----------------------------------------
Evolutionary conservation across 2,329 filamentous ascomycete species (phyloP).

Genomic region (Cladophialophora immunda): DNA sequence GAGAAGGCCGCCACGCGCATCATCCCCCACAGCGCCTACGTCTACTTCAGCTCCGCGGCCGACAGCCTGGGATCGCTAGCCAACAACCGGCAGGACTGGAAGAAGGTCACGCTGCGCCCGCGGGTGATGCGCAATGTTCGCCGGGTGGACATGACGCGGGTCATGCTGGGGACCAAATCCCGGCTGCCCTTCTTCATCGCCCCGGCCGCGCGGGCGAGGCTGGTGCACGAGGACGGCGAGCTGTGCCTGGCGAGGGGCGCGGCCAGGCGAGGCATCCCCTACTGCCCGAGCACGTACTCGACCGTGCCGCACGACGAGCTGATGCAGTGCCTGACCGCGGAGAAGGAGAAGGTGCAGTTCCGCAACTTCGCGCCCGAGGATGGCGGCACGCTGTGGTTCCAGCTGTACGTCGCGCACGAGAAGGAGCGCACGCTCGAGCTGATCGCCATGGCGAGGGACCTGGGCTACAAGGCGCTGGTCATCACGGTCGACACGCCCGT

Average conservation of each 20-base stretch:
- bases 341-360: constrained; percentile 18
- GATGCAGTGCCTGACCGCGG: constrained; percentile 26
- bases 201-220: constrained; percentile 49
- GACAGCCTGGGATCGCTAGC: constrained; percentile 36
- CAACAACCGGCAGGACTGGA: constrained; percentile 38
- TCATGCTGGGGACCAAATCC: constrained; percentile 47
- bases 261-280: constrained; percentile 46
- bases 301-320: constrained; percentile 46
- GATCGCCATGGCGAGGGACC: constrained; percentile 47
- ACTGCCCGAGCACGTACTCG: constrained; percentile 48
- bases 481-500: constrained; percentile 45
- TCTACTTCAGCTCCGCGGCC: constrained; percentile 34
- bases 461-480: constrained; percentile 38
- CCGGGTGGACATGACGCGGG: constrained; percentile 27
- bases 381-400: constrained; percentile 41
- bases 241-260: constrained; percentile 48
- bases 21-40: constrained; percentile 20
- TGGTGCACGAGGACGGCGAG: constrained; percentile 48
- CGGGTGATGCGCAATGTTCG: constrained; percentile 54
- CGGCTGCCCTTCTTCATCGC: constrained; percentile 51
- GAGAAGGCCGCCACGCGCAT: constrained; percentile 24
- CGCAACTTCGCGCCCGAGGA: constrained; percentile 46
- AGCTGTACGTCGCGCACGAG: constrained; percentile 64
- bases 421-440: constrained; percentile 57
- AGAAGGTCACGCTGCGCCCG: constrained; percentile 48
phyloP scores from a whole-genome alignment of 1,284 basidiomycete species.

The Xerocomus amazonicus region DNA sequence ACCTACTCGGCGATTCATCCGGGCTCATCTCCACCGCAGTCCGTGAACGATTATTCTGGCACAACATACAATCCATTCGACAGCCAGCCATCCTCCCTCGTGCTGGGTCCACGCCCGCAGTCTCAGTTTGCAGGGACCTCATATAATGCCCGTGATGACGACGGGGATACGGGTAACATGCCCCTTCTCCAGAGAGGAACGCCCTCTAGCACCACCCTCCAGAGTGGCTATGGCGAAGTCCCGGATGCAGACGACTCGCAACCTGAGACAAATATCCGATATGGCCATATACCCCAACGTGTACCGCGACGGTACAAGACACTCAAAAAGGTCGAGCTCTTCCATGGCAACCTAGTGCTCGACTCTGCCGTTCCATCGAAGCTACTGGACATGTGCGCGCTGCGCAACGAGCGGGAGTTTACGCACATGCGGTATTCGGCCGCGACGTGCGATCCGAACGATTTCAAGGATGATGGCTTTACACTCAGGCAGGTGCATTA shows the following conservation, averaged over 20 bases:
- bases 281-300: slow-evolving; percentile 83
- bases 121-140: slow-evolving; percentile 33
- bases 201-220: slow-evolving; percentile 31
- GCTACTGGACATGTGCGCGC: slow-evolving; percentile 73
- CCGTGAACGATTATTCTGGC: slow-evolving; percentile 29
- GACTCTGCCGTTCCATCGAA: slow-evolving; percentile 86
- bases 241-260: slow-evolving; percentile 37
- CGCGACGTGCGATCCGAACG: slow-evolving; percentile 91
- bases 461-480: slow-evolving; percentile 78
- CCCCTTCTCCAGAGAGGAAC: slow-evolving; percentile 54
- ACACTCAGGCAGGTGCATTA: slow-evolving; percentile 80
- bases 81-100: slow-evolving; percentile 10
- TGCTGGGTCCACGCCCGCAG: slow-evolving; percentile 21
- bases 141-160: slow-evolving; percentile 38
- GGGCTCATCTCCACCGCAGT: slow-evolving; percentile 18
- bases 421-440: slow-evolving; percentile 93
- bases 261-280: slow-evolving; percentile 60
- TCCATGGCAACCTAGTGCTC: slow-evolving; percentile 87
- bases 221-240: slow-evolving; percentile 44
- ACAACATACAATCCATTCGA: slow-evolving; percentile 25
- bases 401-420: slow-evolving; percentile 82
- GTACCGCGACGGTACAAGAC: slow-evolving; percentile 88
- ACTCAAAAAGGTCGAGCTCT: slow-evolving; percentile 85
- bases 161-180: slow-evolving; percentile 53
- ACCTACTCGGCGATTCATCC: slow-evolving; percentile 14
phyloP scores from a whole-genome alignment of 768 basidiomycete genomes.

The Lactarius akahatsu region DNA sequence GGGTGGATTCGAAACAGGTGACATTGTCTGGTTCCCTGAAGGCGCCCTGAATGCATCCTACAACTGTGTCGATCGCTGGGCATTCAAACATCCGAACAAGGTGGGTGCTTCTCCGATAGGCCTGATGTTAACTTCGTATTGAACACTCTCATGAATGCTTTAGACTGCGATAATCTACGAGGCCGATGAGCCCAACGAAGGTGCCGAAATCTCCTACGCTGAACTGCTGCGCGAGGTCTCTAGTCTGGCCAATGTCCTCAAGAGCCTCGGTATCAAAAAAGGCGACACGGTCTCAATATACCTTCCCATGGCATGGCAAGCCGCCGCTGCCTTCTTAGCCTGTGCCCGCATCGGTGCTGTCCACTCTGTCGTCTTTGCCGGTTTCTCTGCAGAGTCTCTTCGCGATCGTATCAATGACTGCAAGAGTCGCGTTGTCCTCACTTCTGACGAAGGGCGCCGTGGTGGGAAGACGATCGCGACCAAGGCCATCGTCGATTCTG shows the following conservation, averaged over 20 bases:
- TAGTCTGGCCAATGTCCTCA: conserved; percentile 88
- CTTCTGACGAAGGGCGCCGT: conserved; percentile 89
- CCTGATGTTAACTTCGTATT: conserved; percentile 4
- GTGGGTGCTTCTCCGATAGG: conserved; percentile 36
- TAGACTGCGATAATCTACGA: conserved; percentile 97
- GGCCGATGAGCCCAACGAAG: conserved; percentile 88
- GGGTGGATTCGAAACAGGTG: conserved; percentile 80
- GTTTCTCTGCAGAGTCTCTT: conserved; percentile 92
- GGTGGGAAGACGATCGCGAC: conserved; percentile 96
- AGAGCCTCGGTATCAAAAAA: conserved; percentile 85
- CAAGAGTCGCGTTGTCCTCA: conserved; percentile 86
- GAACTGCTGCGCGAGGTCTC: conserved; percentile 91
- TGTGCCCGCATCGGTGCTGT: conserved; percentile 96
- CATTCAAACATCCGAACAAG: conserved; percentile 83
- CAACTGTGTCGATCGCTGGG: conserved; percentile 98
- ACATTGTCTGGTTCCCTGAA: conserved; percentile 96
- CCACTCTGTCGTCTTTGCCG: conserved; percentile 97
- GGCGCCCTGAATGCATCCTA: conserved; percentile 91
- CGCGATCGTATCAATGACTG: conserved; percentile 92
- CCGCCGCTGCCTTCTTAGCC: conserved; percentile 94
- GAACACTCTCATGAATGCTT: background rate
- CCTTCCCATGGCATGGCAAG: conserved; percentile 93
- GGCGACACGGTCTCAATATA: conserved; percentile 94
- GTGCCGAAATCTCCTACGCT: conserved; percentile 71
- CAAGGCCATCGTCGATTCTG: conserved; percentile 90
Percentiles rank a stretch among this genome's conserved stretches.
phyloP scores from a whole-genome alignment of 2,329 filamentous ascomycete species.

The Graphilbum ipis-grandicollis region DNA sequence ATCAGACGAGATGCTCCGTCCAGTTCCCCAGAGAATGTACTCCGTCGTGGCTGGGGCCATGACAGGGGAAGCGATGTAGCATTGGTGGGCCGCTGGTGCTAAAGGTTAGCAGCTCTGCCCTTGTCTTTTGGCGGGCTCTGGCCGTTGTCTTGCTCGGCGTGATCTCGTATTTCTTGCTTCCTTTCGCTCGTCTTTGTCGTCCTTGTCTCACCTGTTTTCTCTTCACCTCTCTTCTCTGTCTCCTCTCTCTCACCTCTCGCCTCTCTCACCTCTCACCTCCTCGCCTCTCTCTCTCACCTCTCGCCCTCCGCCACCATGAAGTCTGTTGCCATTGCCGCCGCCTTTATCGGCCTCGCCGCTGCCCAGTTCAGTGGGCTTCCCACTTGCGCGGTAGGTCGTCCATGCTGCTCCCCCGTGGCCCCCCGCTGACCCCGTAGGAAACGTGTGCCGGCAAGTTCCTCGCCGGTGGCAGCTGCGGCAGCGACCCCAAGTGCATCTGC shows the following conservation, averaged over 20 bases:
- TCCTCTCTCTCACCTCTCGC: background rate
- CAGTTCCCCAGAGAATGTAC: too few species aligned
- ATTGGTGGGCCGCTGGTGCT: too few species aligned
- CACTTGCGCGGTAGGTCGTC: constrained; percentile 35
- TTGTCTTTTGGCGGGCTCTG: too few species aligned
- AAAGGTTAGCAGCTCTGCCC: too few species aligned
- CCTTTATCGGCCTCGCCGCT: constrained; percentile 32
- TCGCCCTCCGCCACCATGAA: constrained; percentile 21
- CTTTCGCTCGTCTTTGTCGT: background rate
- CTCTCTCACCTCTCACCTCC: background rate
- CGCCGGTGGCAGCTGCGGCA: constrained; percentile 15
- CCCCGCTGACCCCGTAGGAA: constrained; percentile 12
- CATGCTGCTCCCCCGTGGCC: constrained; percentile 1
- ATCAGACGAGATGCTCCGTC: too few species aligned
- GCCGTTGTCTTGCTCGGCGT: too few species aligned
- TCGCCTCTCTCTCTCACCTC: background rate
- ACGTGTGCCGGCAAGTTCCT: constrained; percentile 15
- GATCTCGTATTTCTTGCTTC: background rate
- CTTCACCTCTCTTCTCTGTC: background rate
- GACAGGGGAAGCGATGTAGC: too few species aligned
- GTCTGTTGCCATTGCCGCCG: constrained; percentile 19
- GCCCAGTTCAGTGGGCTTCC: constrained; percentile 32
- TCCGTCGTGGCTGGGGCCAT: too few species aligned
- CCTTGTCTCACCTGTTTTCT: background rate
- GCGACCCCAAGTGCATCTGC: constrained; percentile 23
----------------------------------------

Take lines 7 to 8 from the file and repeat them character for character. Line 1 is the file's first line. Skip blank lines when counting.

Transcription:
- GACAGCCTGGGATCGCTAGC: constrained; percentile 36
- CAACAACCGGCAGGACTGGA: constrained; percentile 38